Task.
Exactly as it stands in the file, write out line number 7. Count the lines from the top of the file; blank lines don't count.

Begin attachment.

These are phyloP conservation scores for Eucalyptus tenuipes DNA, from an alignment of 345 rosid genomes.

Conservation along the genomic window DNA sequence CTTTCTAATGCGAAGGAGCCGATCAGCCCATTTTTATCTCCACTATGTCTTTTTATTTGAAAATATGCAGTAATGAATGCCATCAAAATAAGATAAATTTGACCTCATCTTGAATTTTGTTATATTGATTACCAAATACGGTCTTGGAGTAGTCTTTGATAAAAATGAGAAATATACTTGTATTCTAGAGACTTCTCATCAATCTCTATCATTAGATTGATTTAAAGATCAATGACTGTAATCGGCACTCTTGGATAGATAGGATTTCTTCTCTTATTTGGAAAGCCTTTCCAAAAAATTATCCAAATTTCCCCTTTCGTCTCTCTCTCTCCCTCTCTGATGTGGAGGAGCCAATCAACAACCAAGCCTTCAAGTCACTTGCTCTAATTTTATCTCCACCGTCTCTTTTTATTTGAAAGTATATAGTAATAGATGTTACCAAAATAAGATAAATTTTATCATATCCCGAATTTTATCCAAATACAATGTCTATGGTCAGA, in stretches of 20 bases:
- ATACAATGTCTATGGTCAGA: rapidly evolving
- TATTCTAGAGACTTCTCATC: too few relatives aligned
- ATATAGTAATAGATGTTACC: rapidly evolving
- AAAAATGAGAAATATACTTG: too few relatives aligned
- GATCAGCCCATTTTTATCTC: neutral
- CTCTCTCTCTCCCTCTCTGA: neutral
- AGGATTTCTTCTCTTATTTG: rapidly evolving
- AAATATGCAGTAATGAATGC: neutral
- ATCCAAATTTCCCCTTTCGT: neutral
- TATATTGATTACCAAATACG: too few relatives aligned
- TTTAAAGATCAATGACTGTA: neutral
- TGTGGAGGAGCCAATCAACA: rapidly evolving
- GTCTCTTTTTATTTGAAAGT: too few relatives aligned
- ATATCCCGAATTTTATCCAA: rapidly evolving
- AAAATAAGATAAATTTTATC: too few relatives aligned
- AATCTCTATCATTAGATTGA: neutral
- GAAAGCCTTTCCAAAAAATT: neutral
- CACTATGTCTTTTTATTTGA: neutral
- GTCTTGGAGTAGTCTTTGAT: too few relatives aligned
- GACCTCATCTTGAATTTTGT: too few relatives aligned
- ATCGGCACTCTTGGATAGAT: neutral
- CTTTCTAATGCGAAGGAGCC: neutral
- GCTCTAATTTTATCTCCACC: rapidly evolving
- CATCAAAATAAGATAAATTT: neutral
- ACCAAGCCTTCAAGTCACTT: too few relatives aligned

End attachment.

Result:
- GATCAGCCCATTTTTATCTC: neutral